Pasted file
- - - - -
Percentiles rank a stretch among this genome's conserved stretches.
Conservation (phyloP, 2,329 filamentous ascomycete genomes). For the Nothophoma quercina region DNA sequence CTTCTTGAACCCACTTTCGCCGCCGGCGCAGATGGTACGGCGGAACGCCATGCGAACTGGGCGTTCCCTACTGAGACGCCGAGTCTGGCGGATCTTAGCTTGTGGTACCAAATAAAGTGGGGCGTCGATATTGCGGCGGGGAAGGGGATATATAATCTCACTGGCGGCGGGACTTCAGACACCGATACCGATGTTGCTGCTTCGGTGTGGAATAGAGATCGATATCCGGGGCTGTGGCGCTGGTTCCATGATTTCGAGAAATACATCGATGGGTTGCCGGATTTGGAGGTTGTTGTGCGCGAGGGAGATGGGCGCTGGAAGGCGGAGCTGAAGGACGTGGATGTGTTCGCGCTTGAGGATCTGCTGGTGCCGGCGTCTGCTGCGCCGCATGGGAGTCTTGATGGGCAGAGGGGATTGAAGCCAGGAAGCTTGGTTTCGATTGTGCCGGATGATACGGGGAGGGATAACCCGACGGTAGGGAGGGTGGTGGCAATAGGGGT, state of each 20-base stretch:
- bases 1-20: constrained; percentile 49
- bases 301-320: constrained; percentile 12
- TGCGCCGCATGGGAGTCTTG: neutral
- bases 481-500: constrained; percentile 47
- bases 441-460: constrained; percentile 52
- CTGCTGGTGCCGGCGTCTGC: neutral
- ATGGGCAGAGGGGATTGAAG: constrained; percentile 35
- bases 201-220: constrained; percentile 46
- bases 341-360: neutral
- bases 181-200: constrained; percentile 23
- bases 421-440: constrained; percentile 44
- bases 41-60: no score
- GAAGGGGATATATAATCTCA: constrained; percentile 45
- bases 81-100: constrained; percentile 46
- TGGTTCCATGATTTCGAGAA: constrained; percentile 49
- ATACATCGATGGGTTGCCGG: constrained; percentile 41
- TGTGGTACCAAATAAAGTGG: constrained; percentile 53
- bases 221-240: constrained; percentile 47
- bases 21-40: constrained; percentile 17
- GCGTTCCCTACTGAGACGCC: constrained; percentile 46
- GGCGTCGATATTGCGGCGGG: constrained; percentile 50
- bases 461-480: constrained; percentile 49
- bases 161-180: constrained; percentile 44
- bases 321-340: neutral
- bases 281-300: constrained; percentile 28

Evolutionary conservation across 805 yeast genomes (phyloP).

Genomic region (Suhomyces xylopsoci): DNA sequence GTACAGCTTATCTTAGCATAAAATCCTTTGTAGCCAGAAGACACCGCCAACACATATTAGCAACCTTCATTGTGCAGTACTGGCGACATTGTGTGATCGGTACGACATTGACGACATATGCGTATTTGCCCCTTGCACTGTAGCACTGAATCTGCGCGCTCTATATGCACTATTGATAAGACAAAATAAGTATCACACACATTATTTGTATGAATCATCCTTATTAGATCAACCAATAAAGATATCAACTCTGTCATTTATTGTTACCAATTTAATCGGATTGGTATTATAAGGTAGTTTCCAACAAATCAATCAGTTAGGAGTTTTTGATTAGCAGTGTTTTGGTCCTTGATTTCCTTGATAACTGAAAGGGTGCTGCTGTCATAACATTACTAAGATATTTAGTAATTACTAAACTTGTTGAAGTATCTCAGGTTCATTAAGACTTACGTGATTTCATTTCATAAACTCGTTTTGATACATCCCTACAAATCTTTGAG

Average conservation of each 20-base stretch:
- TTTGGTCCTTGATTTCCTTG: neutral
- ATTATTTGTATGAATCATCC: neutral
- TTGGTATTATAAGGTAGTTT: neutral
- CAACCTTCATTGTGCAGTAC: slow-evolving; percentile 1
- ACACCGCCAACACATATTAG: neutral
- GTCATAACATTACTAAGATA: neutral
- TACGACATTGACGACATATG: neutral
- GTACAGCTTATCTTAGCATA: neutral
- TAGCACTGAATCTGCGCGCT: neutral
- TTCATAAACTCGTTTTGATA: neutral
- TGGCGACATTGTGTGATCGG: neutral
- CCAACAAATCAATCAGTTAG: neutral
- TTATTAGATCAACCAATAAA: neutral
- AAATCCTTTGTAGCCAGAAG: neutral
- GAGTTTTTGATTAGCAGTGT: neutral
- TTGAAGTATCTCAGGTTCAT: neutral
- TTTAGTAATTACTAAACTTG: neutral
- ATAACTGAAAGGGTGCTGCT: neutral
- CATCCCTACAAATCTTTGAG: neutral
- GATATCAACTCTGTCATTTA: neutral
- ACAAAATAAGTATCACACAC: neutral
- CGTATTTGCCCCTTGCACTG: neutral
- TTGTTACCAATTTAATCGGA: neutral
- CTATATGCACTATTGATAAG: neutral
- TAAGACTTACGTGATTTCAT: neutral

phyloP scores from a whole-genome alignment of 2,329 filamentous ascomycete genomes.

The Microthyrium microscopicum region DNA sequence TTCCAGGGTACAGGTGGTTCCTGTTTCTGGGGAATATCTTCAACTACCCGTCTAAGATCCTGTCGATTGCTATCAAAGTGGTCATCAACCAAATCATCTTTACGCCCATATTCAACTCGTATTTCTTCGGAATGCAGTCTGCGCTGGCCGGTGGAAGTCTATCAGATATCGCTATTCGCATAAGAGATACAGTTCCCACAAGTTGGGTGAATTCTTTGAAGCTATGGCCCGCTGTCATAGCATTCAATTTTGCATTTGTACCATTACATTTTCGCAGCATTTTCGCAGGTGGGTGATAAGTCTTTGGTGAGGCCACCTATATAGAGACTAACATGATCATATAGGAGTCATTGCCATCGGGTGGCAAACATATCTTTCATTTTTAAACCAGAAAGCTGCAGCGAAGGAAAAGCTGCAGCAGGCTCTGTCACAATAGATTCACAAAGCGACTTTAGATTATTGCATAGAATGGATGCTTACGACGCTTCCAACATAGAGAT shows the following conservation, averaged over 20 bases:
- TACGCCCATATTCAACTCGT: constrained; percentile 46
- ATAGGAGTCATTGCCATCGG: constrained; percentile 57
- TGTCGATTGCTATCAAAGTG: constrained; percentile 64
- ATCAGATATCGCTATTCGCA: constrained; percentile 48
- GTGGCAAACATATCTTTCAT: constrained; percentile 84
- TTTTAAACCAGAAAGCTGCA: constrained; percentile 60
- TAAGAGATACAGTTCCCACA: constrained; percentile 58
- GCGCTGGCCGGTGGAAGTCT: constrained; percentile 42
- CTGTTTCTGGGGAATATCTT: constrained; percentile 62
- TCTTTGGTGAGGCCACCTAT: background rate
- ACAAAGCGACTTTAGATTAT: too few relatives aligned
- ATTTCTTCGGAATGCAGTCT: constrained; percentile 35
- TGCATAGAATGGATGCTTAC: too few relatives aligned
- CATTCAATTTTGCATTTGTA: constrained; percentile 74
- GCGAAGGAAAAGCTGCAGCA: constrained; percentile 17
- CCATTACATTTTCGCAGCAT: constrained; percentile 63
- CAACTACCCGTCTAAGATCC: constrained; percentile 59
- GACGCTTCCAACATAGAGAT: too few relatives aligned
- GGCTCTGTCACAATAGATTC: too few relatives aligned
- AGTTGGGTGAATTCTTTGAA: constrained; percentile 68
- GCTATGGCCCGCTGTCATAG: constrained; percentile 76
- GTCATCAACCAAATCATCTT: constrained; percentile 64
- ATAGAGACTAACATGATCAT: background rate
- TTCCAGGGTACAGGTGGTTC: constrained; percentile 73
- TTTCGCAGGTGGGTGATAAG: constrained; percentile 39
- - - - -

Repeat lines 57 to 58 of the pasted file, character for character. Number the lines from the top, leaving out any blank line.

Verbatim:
The Microthyrium microscopicum region DNA sequence TTCCAGGGTACAGGTGGTTCCTGTTTCTGGGGAATATCTTCAACTACCCGTCTAAGATCCTGTCGATTGCTATCAAAGTGGTCATCAACCAAATCATCTTTACGCCCATATTCAACTCGTATTTCTTCGGAATGCAGTCTGCGCTGGCCGGTGGAAGTCTATCAGATATCGCTATTCGCATAAGAGATACAGTTCCCACAAGTTGGGTGAATTCTTTGAAGCTATGGCCCGCTGTCATAGCATTCAATTTTGCATTTGTACCATTACATTTTCGCAGCATTTTCGCAGGTGGGTGATAAGTCTTTGGTGAGGCCACCTATATAGAGACTAACATGATCATATAGGAGTCATTGCCATCGGGTGGCAAACATATCTTTCATTTTTAAACCAGAAAGCTGCAGCGAAGGAAAAGCTGCAGCAGGCTCTGTCACAATAGATTCACAAAGCGACTTTAGATTATTGCATAGAATGGATGCTTACGACGCTTCCAACATAGAGAT shows the following conservation, averaged over 20 bases:
- TACGCCCATATTCAACTCGT: constrained; percentile 46